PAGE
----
Gandhi said, "The weak can never forgive. Forgiveness is the attribute of the strong." He certainly had that right! Forgiveness requires more strength than almost anything else - because we have to overcome the hurdle of feeling we have a "right" to hold that grudge against the one who hurt us. Back in the day, Superman was probably one of our only "super-heroes" and his comics are well known for the phrase of being "able to leap tall buildings in a single bound." Most of us don't "leap tall buildings" no matter how many "bounds" we take! We just don't have the "power" to do so. We are not faster than a speeding bullet, nor are we more powerful than a locomotive. The speed at which we forgive is kind of like that of a snail - not a speeding bullet! The power to overcome those ill-feelings is definitely much more than that of a powerful locomotive! In each of the cases where I have needed to forgive an offense, the only power, strength, and speed that matters is how quickly I rely upon his power, lean into it with his strength, and take action to let it go in the speed which he requires!
Gandhi indicated the weak have a hard time forgiving. I think it is more than just their "weakness" that keeps them from forgiving - it might just be there is something more at the core of unforgiveness than one's weakness. I have stood so "stubbornly right" that I was unable or unwilling to forgive the offense - simply because I could not or would not admit another may have been right, or that they stand in need of being "let off the hook" on the matter at hand. Sometimes I have stubbornly dug in, determining that I would hold on for however long it took for THEM to realize THEY were the ones who did ME wrong! Aye caramba! What a mess I made of those situations - all because I was too "weak" to admit my stubbornness!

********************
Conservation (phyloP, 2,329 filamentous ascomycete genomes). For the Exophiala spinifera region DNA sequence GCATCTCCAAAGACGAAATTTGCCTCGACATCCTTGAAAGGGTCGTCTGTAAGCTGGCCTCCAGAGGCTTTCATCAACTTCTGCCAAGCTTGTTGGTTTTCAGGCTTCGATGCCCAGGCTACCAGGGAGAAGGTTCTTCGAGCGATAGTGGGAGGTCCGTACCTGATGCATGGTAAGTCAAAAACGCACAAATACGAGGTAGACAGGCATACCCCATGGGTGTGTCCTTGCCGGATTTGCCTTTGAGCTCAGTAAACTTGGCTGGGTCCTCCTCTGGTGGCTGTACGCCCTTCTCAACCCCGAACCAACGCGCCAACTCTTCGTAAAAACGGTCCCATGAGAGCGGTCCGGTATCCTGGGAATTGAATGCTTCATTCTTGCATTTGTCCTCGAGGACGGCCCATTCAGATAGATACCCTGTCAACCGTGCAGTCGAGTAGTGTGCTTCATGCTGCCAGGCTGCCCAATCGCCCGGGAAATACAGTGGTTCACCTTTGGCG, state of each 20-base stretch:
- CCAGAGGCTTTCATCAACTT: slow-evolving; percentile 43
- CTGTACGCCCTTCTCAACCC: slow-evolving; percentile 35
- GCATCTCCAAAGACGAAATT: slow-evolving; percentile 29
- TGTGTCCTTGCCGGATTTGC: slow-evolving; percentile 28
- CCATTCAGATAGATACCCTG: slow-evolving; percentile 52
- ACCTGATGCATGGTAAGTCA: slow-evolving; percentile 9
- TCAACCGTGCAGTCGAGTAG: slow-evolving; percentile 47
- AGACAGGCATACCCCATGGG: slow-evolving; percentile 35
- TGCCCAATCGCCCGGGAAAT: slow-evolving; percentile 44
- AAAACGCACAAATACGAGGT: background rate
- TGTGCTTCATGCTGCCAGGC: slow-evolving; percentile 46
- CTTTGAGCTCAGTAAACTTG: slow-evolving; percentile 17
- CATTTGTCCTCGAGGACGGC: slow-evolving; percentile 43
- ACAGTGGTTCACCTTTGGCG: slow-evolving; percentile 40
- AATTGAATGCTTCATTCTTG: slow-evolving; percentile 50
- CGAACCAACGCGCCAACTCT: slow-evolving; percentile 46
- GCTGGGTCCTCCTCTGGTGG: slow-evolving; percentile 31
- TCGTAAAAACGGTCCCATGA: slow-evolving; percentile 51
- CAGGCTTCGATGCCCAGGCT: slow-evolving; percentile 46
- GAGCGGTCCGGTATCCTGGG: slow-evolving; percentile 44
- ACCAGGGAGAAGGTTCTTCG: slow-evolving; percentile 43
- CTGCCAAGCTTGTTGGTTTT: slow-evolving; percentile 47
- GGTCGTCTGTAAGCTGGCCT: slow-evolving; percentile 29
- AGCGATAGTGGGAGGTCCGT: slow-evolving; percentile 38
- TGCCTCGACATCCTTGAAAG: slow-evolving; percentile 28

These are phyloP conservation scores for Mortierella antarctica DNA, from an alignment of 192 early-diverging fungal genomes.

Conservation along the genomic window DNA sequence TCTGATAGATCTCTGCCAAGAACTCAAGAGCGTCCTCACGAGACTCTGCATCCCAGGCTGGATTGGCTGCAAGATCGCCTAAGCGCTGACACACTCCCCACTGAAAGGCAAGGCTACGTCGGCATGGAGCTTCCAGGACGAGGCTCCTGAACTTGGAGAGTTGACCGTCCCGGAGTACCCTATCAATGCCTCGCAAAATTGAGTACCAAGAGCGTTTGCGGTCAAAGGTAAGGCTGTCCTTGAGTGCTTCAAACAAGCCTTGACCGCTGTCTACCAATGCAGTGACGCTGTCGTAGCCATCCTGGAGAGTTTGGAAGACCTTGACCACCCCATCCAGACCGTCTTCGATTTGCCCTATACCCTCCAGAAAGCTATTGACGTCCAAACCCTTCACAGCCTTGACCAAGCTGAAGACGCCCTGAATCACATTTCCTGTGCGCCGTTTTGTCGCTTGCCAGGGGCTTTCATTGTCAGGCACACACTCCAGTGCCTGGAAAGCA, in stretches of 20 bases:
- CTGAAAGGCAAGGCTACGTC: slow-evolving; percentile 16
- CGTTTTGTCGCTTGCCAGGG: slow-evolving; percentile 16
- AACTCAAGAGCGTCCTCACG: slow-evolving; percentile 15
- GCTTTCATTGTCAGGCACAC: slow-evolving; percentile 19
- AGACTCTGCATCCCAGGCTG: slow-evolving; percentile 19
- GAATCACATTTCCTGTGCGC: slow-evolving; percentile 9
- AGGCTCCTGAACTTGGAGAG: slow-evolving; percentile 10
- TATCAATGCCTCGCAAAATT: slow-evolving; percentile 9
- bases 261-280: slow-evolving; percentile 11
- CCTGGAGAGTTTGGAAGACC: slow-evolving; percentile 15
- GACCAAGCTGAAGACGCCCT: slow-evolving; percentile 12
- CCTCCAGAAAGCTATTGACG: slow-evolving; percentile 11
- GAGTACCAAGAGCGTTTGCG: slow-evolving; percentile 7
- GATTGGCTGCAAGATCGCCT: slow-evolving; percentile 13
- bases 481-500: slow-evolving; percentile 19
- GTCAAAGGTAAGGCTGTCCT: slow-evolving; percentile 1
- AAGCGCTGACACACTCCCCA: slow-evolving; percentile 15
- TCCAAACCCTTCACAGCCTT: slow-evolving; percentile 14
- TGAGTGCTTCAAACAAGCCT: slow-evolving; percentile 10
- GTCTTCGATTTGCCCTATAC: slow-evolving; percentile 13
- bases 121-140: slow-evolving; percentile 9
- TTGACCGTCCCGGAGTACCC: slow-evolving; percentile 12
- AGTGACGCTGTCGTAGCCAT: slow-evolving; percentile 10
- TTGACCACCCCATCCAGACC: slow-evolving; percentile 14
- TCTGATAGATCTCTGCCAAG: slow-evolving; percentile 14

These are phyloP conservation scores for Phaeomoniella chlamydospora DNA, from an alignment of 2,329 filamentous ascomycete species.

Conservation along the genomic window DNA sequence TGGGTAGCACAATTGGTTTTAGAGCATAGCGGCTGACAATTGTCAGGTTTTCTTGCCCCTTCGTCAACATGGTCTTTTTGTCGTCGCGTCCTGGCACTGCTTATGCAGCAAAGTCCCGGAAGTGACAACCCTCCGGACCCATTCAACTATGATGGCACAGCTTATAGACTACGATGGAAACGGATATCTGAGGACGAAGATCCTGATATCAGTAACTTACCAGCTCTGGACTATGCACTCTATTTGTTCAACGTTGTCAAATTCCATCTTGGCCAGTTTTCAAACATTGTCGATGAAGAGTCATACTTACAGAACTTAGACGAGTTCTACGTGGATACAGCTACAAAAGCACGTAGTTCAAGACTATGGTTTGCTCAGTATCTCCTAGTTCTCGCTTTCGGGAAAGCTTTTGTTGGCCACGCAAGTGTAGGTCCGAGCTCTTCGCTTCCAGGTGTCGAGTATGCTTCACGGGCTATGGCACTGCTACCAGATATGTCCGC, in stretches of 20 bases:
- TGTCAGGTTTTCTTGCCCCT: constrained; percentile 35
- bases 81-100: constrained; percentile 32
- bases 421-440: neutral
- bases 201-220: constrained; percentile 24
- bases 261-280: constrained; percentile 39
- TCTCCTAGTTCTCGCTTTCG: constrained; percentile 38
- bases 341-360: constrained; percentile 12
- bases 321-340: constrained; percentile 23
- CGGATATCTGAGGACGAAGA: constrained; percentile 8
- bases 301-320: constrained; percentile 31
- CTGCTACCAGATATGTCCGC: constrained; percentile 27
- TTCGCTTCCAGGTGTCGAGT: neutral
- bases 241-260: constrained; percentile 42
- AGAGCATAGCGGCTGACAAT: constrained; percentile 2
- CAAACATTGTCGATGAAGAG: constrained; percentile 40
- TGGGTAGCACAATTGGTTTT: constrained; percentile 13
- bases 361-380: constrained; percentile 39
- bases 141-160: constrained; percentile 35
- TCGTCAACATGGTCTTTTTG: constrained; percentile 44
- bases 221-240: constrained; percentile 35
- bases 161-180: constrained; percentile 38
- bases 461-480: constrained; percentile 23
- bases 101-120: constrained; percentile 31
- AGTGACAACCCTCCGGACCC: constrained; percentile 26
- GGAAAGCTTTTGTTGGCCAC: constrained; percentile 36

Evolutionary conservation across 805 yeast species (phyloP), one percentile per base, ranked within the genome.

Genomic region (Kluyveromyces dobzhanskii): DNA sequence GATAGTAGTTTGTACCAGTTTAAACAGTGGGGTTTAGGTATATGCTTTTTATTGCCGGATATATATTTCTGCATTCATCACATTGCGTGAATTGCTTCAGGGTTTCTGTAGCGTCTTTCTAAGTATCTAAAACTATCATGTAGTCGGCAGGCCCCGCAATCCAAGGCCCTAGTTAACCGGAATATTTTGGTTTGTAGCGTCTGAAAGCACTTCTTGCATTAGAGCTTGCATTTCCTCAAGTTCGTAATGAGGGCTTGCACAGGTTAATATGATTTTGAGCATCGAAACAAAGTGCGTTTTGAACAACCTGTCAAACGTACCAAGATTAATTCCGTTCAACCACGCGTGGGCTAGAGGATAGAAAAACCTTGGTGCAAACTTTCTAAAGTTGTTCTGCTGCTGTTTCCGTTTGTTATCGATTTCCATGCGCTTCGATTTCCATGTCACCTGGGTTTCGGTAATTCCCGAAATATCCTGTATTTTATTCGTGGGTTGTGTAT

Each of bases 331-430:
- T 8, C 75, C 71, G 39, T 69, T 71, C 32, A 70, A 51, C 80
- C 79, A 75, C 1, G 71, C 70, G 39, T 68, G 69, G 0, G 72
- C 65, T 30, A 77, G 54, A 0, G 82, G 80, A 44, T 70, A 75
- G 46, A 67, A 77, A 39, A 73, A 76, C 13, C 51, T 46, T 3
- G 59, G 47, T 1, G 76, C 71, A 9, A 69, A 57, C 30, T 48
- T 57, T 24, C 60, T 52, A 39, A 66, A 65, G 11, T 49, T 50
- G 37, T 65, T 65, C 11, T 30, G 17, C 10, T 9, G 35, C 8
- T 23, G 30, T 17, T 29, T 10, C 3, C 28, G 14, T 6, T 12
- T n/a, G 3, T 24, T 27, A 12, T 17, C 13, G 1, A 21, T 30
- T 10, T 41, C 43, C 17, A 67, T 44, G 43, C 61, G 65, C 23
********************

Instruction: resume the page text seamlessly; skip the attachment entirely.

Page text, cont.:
Gandhi also said, "I know, to banish anger altogether from one's breast is a difficult task. It cannot be achieved through pure personal effort. It can be done only by God's grace." He hit it on the head there - nothing we do ever gets us to the place of truly letting go of the right to feel injured because of another's actions. We cannot let go until we let God take that injury upon himself and then we are free to "banish" that anger and hurt far from us - this is the action of grace within us. Strength may just be evident in giving control of our "right to be hurt" to the one who bore all hurt upon his frame as he endured the cross in our place!
Anger and hurt go hand-in-hand. We get hurt, then we get angry. We get hurt, then we "tie" another to that hurt through our anger. We hold them captive in our thoughts, allowing our motives to be affected, and then in turn, we see our actions exhibit that stubborn anger which holds them bound to that infraction. As Jesus instructed his disciples, we are to forgive as we have been forgiven. Christ did not "tie us to our sin", but "undid" the ropes that held us bound - he released us. That is what is at the core of forgiveness - release. If we are to examine this closely, forgiveness does more than just release the other guy - it means we don't have to keep watch over the "tightness" of those knots any longer either! Just sayin!